It is of course wonderful to have the extra hour of day light at the end of the day. Hopefully with winter over (this is still a big if. I’m reminded of the fact that the biggest snowstorm DC had last year was on St. Patrick’s Day) it will mean being able to go for a walk after dinner.
The draw back of course is that is dark again when I leave the house. I headed out to the gym to go spinning yesterday and have to say I really didn’t notice it all that much. In part because I was tired. In fact I was tired the whole day and the whole day just seemed to drag. But I went straight to work today and really noticed when I came out of the subway to walk to my office. Wow it really is dark out. I have to say that left me a little depressed. It will take about another month for it to be light when I leave home in the morning. It makes a big difference if you leave as it is starting to get light as opposed to leaving in total darkness. Several people at the spinning class had the same thing to say.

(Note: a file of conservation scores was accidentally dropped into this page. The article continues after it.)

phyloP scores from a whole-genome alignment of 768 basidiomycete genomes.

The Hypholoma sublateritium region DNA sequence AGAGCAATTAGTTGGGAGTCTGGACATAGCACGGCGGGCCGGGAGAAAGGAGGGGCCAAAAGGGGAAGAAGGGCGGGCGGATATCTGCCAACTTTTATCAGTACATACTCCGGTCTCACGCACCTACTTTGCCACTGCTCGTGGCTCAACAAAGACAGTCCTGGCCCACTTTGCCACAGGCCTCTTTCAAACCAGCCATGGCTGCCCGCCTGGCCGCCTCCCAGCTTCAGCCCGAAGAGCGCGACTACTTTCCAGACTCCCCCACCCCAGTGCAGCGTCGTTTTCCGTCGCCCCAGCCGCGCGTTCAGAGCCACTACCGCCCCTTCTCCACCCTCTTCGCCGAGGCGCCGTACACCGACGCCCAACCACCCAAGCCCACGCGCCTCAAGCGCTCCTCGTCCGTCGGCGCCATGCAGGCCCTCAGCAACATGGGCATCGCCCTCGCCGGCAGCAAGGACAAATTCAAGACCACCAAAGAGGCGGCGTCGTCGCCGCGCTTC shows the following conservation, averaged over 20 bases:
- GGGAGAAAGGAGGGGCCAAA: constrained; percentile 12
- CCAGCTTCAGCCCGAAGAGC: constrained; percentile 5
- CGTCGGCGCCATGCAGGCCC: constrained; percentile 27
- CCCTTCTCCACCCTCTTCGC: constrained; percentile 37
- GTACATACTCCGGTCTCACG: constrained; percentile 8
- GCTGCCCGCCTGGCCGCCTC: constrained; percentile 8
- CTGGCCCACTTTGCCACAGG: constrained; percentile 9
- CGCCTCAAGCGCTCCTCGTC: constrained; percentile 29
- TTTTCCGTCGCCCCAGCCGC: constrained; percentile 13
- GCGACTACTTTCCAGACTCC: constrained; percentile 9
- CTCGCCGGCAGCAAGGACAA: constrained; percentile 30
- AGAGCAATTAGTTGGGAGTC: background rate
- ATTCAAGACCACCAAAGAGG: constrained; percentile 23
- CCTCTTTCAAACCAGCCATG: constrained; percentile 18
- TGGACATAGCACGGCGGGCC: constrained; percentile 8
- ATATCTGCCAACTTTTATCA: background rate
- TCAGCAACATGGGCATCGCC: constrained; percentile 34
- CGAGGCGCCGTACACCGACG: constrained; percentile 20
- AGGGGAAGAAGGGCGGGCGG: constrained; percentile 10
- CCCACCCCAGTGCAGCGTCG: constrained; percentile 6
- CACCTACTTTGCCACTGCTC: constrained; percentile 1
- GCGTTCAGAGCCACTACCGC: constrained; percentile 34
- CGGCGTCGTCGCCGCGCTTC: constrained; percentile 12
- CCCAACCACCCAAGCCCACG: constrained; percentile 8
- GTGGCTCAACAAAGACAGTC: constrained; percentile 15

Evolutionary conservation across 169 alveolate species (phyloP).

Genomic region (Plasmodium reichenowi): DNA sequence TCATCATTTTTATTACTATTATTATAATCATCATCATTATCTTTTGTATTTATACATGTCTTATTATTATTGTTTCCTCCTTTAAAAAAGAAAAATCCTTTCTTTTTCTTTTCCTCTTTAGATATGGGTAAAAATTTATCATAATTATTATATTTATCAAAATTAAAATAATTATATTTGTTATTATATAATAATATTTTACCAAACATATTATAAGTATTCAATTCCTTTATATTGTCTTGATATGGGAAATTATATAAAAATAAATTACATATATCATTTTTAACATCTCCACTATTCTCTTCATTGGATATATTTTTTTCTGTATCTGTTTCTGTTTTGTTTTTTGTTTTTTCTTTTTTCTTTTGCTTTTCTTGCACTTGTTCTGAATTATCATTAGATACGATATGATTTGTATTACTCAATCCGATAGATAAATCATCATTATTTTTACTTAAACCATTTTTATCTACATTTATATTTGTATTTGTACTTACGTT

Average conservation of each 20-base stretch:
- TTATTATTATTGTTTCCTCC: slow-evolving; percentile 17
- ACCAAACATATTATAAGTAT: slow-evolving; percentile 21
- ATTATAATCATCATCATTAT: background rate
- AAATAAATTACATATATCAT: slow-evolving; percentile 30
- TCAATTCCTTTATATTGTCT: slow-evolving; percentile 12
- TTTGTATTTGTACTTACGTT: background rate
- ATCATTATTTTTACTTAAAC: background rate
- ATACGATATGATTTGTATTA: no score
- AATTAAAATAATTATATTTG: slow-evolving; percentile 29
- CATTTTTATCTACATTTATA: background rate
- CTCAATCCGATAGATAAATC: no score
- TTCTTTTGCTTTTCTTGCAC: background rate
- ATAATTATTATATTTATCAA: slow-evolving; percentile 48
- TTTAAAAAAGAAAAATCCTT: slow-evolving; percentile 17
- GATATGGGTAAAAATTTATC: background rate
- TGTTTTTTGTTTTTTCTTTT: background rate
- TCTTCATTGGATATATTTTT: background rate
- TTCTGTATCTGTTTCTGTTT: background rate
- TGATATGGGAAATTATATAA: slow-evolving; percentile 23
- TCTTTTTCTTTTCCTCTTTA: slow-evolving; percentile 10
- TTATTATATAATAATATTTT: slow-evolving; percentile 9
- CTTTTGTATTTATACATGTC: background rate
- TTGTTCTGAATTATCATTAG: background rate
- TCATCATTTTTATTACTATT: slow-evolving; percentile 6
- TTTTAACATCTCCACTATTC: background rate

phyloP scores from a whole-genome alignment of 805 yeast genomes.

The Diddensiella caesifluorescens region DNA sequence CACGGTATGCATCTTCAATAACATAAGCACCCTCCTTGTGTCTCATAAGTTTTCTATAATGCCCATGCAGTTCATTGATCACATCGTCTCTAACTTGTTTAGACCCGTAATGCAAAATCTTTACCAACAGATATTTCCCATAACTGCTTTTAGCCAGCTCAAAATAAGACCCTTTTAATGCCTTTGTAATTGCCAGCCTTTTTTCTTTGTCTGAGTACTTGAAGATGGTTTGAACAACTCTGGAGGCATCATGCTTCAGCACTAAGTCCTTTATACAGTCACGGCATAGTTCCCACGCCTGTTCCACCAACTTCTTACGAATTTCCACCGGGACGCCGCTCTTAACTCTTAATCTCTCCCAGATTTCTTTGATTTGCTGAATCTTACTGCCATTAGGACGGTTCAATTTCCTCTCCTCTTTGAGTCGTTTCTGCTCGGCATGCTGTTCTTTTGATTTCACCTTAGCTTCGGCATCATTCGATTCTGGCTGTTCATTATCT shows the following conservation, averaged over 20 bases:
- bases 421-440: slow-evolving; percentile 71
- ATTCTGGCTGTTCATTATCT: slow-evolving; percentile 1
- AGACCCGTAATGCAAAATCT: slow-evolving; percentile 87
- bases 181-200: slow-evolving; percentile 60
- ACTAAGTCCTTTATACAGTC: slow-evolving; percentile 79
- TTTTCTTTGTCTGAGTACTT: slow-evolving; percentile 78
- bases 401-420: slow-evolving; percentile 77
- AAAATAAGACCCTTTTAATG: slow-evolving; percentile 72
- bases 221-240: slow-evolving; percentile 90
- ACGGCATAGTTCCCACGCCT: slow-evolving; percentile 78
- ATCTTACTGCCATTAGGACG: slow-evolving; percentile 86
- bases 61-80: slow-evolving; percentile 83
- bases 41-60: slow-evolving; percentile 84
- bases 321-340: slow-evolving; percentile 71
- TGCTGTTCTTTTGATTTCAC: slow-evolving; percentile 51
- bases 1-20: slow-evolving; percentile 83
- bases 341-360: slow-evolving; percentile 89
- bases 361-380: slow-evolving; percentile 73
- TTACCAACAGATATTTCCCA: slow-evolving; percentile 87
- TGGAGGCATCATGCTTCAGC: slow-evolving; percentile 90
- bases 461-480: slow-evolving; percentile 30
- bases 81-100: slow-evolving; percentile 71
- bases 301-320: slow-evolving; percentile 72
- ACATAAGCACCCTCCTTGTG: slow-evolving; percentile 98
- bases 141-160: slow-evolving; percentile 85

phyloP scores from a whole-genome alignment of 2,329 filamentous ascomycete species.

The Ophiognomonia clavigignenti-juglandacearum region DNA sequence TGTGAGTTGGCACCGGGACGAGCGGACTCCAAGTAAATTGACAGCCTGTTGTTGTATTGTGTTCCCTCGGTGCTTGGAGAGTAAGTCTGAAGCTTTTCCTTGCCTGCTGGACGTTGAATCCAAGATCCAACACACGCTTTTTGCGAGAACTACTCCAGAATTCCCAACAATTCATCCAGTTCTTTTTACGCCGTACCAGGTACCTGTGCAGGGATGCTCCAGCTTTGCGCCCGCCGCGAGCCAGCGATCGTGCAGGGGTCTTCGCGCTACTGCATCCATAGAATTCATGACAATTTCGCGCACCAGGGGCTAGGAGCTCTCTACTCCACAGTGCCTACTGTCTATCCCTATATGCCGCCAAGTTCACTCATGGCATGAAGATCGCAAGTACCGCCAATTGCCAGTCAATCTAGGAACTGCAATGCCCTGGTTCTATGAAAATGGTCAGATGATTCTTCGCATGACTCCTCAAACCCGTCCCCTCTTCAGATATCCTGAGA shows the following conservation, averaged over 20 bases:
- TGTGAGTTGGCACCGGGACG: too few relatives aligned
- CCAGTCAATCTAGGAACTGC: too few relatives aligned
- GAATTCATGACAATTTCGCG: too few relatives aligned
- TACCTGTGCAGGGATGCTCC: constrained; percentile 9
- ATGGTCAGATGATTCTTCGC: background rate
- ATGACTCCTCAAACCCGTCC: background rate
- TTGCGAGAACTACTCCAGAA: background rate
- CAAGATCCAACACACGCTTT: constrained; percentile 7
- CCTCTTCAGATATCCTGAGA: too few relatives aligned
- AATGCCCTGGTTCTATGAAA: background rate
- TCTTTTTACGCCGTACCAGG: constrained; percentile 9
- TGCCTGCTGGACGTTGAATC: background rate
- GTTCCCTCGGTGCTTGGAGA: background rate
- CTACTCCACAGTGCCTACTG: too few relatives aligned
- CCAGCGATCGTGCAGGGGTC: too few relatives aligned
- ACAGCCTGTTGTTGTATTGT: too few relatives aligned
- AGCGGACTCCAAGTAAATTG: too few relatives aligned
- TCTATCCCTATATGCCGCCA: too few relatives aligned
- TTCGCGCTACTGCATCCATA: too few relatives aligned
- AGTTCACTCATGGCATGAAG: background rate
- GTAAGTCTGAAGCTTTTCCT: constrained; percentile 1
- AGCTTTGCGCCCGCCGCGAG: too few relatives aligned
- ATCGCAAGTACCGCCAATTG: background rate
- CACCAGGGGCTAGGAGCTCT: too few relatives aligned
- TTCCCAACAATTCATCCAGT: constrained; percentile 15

The Post had a great article about daylight savings time: Five myths about daylight saving time. The first one I had always heard that we have it because farmers wanted it. That’s not true at all. In fact farmers were completely against it.
But the last myth is perhaps the best one:
Guess what time we’re on for eight months of the year? Daylight saving time. In what universe is something that happens for only one-third of the time the “standard”? Even before the 2007 change, DST ran for seven months out of 12.
In fact, some opponents of DST aren’t against daylight saving time per se: They think it should be adopted as the year-round standard time. Because it basically already is.